Written by Kegan Schmicker, Executive Director of the Tipton County Chamber of Commerce
What has been surprising with respect to the conversation of housing is that most in our community agree it is an obstacle. I have participated in many community meetings and discussions that focused on creating a needs assessment for Tipton County. In every one of these meetings, the topic of housing was mentioned. What was surprising about this was the collective agreement that this was needed, which would highlight that in general, our community members agreed that planned growth of our community was necessary if we hoped to see the City of Tipton and Tipton County achieve greater prosperity. What was also common in these discussions was the assumption that new housing needed to come in the form of another housing development adjacent to city limits. And while these types of developments are necessary and help to attract a specific demographic, there are also other housing types that could be explored that would help our community achieve the same goals, yet come at a cheaper price.
Having worked in the Mayor’s office and now at the Tipton County Chamber of Commerce, I have traveled the state to learn from communities that have successfully implemented housing strategies to improve their prosperity. It is true that not all of these strategies would make sense in Tipton County, but there are some that could be implemented that would increase our population yet not compromise the values and beliefs Tipton County prides itself on. The specific housing types that I would like to suggest include townhomes/condos, market-rate (non-subsidized) apartment complex, patio homes, and in-fill development.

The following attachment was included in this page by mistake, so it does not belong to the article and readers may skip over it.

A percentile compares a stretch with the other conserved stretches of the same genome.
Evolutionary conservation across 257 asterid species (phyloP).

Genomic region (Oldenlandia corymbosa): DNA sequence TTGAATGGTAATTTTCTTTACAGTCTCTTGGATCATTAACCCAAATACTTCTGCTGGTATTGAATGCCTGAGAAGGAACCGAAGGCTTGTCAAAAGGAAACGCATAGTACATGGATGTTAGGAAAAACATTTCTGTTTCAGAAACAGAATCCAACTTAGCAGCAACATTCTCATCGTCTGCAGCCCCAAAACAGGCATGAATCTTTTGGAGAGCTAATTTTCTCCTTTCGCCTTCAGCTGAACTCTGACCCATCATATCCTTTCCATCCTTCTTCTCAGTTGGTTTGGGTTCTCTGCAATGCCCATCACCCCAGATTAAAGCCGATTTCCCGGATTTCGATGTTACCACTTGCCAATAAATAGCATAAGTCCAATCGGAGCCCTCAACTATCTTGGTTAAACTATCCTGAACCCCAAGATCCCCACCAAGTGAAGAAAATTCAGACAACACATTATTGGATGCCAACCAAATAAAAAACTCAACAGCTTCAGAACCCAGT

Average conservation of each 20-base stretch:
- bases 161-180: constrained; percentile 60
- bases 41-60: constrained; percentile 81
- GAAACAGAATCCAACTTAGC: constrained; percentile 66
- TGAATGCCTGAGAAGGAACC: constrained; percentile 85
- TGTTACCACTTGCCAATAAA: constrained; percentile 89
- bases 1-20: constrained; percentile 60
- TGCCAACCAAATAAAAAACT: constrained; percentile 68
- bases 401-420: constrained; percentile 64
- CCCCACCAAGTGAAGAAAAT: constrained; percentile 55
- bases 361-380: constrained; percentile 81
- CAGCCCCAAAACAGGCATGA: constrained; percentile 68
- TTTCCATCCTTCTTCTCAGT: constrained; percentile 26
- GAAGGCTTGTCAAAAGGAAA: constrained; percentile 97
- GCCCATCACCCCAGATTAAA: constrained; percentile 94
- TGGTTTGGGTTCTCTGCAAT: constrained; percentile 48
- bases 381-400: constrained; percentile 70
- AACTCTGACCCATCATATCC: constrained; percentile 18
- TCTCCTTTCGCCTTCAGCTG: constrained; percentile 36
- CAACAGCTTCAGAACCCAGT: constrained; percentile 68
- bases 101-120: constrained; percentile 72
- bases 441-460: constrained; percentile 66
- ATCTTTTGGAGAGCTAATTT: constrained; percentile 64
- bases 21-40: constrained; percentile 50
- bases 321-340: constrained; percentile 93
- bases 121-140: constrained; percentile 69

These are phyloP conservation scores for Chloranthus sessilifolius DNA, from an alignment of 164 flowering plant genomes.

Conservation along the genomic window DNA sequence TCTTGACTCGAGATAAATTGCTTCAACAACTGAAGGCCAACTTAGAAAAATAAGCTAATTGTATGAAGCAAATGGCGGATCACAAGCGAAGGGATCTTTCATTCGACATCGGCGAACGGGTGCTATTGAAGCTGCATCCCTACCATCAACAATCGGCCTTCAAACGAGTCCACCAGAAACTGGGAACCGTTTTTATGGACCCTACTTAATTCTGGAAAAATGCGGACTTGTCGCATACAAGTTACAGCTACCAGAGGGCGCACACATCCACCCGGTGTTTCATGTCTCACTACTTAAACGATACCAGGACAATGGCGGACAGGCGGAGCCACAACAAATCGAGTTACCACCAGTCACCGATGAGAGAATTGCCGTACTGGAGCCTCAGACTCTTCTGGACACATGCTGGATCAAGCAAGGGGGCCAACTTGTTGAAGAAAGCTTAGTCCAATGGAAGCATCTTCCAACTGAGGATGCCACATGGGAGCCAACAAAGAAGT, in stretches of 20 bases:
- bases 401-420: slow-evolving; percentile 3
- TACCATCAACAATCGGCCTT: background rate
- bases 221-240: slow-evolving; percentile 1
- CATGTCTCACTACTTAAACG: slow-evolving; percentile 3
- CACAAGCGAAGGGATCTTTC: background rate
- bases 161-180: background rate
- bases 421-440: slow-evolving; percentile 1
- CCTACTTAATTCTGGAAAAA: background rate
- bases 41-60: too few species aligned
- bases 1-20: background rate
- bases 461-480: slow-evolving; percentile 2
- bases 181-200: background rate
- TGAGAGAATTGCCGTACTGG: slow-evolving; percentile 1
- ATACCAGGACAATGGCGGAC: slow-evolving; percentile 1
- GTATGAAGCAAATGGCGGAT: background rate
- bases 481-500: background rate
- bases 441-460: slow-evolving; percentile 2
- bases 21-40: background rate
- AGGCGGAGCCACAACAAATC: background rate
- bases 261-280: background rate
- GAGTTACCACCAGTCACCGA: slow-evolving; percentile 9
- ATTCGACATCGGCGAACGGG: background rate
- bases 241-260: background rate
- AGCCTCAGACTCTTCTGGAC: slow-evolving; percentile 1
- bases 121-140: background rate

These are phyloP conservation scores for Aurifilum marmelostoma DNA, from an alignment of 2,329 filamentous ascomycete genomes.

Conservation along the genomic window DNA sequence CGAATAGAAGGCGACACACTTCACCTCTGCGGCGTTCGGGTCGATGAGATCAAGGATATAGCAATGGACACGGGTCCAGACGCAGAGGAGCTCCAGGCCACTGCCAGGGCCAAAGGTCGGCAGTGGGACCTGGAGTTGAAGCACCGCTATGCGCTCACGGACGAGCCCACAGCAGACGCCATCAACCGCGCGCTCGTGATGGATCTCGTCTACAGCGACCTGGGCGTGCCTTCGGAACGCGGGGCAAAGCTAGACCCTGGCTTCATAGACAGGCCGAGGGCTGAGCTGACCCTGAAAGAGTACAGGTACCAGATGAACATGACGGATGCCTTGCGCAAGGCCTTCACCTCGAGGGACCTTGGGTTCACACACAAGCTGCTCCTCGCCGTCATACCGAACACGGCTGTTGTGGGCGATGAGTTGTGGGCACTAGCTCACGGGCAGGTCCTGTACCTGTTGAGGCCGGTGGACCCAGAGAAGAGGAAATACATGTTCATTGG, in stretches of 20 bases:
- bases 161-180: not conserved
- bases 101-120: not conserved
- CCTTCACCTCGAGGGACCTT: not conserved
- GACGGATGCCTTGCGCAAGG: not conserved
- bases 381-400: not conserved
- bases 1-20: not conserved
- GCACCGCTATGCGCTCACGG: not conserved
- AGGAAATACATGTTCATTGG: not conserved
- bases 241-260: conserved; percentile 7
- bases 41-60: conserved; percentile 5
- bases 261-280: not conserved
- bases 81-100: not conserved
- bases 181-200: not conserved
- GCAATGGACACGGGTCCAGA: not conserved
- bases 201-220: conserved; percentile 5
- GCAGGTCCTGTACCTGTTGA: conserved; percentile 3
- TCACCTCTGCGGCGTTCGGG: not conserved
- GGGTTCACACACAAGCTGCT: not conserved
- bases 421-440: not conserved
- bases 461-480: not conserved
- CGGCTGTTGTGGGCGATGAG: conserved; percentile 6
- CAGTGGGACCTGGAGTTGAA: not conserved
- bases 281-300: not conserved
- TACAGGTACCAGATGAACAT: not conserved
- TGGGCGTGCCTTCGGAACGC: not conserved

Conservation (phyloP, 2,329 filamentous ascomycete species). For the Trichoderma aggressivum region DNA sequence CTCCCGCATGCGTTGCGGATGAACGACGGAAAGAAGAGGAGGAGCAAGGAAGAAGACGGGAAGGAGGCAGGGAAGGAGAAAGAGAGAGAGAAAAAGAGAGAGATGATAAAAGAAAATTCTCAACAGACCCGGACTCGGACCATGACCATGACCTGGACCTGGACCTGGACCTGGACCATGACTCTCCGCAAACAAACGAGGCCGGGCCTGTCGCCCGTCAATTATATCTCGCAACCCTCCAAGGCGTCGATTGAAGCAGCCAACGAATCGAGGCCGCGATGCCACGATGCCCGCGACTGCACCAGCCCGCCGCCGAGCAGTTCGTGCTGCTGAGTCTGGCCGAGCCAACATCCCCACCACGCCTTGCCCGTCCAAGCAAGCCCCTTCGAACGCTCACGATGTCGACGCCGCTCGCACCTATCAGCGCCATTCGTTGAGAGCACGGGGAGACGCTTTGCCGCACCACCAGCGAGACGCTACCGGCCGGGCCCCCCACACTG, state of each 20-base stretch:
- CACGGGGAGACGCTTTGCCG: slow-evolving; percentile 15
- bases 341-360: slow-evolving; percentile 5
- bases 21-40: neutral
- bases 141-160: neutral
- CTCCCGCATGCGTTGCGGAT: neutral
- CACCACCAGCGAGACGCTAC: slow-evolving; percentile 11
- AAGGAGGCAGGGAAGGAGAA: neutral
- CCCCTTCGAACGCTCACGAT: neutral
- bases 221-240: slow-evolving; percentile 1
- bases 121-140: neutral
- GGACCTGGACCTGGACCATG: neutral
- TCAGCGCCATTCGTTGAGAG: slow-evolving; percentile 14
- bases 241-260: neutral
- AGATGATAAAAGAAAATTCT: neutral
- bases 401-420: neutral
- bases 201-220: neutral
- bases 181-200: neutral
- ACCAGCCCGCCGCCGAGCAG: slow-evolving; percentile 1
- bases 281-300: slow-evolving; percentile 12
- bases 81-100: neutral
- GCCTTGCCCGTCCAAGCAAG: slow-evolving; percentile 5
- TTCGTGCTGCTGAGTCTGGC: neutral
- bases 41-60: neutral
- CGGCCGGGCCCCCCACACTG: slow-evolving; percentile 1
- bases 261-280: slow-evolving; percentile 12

Townhomes/Condos: The uniqueness of this housing type is that it would actually attract individuals on two ends of the spectrum. Certainly, this type of housing would appeal to the younger generation that is not quite sold on the idea of mowing the grass once a week or spending a few hours in the landscape pulling out weeds, but is more interested in the freedom this housing offers. Without the additional responsibilities of maintaining their home, these individuals will spend their time, and money, experiencing the things in and around Tipton County. These activities would include concerts, festivals, camping, sporting events, other recreational activities, and potentially becoming more active civically.
The other demographic this housing type attracts is actually the empty nesters. Without the need for a larger home to support their children and seeking to explore more activities now that they have discovered a new sense of freedom, these individuals also enjoy the idea of low-maintenance housing. What is rather remarkable is that this demographic will generally spend their free time in nearly the exact same way as the aforementioned demographic; concerts, festivals, camping, sporting events, other recreational activities, and civic engagement. It is for these aforementioned reasons that this type of housing makes a great opportunity for our community.